Biogeochemical Cycles: Water, Nitrogen, and Carbon

Learning about the biosphere, biomes, and specific ecosystems, requires understanding the cycles around us. Ecosystems are always shifting and changing--whether food chains or the growth and reduction of populations,. Forests have spring when plants bloom, autumn when they lose leaves, and winters in the snow. The cycle begins again the next spring.

Energy does not cycle the way nutrients and atoms do. Energy enters the ecosystem from the Sun and exits after the organisms have taken as much as they need. Organisms release energy back into the biosphere as heat. Energy also enters the ecosystem from the interior of the Earth. It is usually in the form of heat, not the electromagnetic radiation from the Sun. There are finite amounts of carbon (C), nitrogen (N), and oxygen (O) on the planet. Those elements are recycled through the planet's resources. Energy is different in that it comes into the biosphere and then leaves.

There are also cycles for the components and the pieces that keep everything alive. There are cycling and flowing nutrients, molecules, and energy. For example, consider the water cycle: water evaporates, condenses in clouds, falls as rain, and often returns to the oceans. Similarly, other biogeochemical cycles cover all of the cycles on Earth that relate to biological, geological, and chemical factors.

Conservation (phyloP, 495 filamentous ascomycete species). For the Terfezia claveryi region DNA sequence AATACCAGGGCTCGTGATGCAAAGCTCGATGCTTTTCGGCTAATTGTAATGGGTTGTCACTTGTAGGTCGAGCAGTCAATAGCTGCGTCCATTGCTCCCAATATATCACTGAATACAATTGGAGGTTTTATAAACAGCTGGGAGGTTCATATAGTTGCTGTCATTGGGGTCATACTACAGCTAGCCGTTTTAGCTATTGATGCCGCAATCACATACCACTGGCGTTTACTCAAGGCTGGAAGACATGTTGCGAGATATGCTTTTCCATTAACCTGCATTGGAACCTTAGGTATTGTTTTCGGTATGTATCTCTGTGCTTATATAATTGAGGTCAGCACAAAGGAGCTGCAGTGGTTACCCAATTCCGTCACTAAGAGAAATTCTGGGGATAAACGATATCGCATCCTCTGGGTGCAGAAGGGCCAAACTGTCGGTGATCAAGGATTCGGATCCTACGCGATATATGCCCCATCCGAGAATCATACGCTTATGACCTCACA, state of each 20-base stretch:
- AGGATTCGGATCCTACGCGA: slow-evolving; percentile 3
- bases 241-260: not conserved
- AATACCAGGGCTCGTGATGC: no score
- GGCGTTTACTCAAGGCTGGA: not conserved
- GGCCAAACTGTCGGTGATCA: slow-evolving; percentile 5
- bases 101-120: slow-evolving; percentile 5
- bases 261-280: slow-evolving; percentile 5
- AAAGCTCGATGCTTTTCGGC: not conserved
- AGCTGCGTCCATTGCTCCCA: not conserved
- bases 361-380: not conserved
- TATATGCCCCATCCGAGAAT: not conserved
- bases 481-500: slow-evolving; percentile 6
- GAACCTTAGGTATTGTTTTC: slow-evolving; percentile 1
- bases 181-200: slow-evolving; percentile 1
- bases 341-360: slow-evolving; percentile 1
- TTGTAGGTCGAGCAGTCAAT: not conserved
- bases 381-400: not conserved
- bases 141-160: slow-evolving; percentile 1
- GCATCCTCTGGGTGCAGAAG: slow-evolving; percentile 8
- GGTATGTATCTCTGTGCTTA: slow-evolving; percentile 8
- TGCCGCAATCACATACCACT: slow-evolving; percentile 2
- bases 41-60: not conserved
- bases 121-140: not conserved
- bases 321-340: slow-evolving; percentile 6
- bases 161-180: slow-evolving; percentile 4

Wow. Talk about a word that describes everything on Earth. The world’s cycles all fall under the big grouping of biogeochemical cycles. Let's break it down.

BIO: Biology. Life. Living things. The biological elements of these cycles play a role in the lives of organisms. The cycles might limit the organisms of Earth or they might happen alongside, changing the environment. For example, when oxygen (O) is found in you or in a plant, it is in the biological phase of its cycle. When a substance is in this portion of a cycle, it is in a biotic phase.

GEO: Earth. Rocks. Land. Air. The 'geo' portions of the cycles refer to the non-living or abiotic phases. For example, oxygen cycles through many systems. When oxygen winds up in rocks as iron oxide (FeO) or a crystal, it is in the 'geo' part of its cycle.

CHEMICAL: Molecules. Reactions. Atoms. These are the chemical factors involved in the cycles. Complete molecules are not always passed from one point to the next. Chemical reactions change the molecules by building and breaking chemical bonds. These chemical interactions may be small, but they are very important.

Oxygen, for example, is included in all oxidation reactions. One minute oxygen might be in the air and then it is involved in rusting an iron pipe. Carbon (C) offers another important example of chemical factors involved in a cycle. Carbon dioxide (CO2) is found in the atmosphere. It is ‘fixed’ into sugar molecules when plants go through photosynthesis. It moves from an inorganic form to an organic and biologically useful form.

Most of the cycles we discuss will involve the recycling of molecules and nutrients that can be used in systems over and over again. You need to remember that all cycles involve biological, geological, and chemical elements.

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